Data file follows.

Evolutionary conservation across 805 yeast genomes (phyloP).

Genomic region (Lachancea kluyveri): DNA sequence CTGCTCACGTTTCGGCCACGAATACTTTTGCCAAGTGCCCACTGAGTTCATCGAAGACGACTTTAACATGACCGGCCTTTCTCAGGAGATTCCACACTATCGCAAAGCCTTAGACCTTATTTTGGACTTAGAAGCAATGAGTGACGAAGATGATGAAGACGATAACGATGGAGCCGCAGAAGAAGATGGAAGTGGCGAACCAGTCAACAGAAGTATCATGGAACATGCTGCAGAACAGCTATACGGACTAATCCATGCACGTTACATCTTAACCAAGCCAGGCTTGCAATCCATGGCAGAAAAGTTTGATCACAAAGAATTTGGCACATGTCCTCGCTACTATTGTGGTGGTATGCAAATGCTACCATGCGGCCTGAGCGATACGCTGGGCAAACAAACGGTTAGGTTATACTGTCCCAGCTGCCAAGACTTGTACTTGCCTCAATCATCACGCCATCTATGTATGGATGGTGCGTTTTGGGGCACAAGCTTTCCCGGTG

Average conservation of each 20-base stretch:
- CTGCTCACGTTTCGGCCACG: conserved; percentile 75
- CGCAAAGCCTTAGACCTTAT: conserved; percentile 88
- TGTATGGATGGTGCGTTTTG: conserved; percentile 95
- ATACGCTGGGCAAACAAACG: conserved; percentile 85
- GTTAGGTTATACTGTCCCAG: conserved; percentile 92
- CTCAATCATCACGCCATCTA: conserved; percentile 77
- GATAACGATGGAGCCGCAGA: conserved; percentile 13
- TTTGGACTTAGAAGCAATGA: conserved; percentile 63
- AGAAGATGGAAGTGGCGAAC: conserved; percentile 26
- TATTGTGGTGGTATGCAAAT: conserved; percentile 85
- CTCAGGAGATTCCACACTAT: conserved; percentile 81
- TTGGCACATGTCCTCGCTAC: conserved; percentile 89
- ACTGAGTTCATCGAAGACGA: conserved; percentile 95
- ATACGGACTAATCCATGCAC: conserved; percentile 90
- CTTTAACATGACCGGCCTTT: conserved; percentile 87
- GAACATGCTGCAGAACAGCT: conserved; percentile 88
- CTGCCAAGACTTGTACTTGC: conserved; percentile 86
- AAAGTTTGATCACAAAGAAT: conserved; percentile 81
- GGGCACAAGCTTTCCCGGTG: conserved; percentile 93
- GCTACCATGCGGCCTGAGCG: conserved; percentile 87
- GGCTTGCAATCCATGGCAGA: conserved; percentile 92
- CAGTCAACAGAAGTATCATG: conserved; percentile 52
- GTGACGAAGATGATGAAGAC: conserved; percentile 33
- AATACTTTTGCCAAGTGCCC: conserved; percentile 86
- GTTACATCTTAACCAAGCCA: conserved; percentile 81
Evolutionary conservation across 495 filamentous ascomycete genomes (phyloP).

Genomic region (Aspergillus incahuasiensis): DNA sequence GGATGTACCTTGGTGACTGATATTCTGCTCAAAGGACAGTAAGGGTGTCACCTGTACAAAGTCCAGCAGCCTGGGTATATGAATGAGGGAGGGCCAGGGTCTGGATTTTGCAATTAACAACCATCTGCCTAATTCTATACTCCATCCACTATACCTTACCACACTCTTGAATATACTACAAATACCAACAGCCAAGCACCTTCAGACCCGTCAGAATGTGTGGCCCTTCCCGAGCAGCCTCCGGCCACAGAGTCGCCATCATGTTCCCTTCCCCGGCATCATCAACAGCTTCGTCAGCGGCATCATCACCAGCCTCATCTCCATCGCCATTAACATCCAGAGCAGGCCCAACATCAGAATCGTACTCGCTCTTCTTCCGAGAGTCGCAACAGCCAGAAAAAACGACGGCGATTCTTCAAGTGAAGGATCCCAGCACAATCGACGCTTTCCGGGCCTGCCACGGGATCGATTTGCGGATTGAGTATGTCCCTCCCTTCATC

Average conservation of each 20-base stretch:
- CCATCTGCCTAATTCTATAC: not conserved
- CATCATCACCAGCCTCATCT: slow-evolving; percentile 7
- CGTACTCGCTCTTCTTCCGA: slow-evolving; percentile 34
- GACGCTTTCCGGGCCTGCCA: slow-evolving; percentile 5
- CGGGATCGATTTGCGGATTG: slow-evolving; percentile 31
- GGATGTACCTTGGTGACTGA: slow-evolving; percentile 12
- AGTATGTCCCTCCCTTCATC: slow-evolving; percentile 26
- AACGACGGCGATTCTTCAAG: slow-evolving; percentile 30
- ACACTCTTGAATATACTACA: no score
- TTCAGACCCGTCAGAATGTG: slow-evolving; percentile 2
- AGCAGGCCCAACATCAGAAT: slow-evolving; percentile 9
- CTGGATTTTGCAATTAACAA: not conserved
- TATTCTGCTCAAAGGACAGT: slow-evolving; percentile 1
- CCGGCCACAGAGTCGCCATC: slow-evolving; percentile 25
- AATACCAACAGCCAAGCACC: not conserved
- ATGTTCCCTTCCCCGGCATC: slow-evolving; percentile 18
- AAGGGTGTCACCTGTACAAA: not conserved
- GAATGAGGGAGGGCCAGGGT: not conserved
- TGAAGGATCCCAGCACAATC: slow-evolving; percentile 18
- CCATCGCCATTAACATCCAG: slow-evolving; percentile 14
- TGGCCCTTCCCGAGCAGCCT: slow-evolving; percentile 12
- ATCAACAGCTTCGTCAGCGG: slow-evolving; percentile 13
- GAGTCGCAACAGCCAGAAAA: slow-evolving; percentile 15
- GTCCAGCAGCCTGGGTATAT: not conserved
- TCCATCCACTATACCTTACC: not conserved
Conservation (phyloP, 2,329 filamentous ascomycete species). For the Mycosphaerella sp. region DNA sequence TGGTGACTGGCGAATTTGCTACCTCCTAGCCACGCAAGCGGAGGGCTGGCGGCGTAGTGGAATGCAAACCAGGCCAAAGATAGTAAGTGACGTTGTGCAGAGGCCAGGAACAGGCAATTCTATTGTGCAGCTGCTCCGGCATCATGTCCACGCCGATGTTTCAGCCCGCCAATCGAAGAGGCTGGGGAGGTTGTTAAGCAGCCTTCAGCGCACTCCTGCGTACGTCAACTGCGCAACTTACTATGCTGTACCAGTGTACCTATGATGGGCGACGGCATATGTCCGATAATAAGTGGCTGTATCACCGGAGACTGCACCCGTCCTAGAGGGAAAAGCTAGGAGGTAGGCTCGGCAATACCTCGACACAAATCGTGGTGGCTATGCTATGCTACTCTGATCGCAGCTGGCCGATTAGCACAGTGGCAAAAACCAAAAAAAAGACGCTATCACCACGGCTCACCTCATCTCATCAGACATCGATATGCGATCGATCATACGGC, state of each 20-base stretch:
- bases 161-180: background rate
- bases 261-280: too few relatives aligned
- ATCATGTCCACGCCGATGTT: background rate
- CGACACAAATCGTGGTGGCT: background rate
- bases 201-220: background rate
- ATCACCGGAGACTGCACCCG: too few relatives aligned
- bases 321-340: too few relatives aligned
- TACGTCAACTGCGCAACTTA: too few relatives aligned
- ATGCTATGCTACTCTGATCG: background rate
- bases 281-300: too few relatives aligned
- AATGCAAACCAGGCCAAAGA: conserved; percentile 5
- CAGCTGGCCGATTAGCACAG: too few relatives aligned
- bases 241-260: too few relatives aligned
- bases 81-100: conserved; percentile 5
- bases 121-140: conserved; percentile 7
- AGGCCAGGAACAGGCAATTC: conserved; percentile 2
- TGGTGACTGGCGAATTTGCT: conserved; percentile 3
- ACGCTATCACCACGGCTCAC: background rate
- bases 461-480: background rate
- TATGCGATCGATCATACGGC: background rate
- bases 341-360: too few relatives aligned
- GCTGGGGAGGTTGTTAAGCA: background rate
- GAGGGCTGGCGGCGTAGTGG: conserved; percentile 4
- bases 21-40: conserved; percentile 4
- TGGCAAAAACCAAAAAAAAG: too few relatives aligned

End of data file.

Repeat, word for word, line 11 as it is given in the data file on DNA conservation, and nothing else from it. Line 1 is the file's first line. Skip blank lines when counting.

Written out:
- TTTGGACTTAGAAGCAATGA: conserved; percentile 63